November 10th, 2011

International Jewish Genealogy Month

International Jewish Genealogy Month began on October 29th, and runs to November 26th this year. It is always celebrated during Cheshvan, the eight month of the Hebrew ecclesiastical year. The promotion of genealogy in general and the awareness of local Jewish genealogical societies is the core purpose of the celebration, as of course is an appreciation of Jewish heritage. While reading about the background of International Jewish Genealogy Month, I came across an organization that I found really interesting, and think you may as well. That organization is the International Association of Jewish Genealogical Societies (IAJGS), and they not only promote and support the study and pursuit Jewish ancestry, but are actively fighting for the rights of genealogists around the world.

How they are doing this is in their monitoring of certain legislation that could inhibit or limit access to particular genealogical resources. I was quite surprised and thrilled to find out how much effort that they are putting in to this, and thought I just had to share it with you. They have established a public records access monitoring committee, designed to distribute information about any new legislation that might pose a threat to family historians gaining access to the records they require to successfully locate their ancestors.

The IAJGS was voted into this position by the Boards of Directors of two respectable and trusted genealogical organizations; the National Genealogical Society (NGS) and the Federation of Genealogical Societies (FGS). The monitoring committee is known as the Records Preservation and Access Committee (RPAC), and other members include the FGS, NGS, the Association of Professional Genealogists (APG), and the Board for Certification of Genealogists (BCG). The Committee plans to tackle legislation that has been put, or will be put into place to inhibit identity theft. They insist that vital records are not responsible for such crimes, rather the hacking of major databases, credit card theft, computer spyware, in-store record theft and telephone transactions are more likely to be the cause.

The Committee recognizes that certain states are more open to providing access to others, but is recommending the following across-the-board considerations:

  1. That non-certified copies of vital records be made available for genealogical studies.
  2. That birth records in particular have no restricted closure period, but should be available at any time after they have been filed.
  3. The same should apply to marriage and divorce records except in cases where the Social Security numbers of concerned individuals need to be censored.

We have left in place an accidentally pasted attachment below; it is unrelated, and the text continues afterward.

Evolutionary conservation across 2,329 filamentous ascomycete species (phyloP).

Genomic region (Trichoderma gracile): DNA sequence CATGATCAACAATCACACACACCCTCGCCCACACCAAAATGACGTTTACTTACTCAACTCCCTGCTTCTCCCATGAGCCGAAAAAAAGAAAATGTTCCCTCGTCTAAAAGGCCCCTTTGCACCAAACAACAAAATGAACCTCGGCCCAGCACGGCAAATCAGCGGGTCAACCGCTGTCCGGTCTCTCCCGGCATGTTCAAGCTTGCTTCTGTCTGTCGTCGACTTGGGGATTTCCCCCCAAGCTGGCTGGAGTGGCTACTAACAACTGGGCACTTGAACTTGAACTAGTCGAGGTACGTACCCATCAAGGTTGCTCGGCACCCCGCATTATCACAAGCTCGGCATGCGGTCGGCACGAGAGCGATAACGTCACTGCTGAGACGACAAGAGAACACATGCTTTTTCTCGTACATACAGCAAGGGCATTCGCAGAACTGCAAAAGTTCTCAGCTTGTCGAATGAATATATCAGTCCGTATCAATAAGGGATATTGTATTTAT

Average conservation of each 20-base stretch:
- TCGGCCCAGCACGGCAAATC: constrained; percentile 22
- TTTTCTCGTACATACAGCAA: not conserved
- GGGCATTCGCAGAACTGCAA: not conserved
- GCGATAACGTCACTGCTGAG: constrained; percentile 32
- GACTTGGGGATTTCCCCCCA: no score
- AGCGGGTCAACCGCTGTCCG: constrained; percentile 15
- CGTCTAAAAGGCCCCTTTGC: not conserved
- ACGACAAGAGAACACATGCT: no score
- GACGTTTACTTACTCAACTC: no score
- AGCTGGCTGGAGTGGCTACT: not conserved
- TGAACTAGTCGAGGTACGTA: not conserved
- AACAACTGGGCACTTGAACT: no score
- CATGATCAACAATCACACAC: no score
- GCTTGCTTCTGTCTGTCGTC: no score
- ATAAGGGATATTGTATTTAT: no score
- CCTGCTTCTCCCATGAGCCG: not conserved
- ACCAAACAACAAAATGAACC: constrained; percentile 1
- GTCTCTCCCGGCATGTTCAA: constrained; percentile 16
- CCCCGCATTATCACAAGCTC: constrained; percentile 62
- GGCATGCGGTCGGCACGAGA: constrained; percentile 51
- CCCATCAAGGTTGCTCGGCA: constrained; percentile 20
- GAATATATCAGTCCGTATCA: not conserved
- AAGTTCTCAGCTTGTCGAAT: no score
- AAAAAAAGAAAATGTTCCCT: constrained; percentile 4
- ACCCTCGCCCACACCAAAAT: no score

4. That death records have a restricted access period of no more than fifty years, if at all, otherwise they should be available at any time after being filed.
  5. Adoption records should be accessible by adoptees of legal age, and restrictions should at least not continue past the adoptee’s 30th birthday.
  6. Adoption records should be made available to the general public after a 100 year restricted access period.

As genealogists we do have some things in our favor. For one thing, the Surgeon General is especially supportive of the pursuit of genealogy, and recommends that people research the causes of death in their family for at least two or three generations. The Social Security Index is also published in order to ensure that someone is not making use of a deceased person’s Social Security Number. A third factor is that we need to access public records on a regular basis to prove birth dates when applying for passports or drivers licenses and such. The biggest thing we have in our favor is our desire to research our heritage and family histories, and it is from this desire that such organizations as the IAJGA are born.

There is no proof that open records have contributed significantly to terrorism, in fact state or county records were not used at all in the attacks on September 11, 2001. You may not realize it, but in spite of that, over one thousand acts of legislature of been passed since to restrict access by the general public to open records. Sometimes we take the availability of records for granted, without realizing that such organizations are working tirelessly so that we may continue to have such access, and even in the future. What do you think about the Records Preservation and Access Committee? If you’d like more information before making a comment, first read through the Association of Professional Genealogists’ report – The Case for Open Public Records.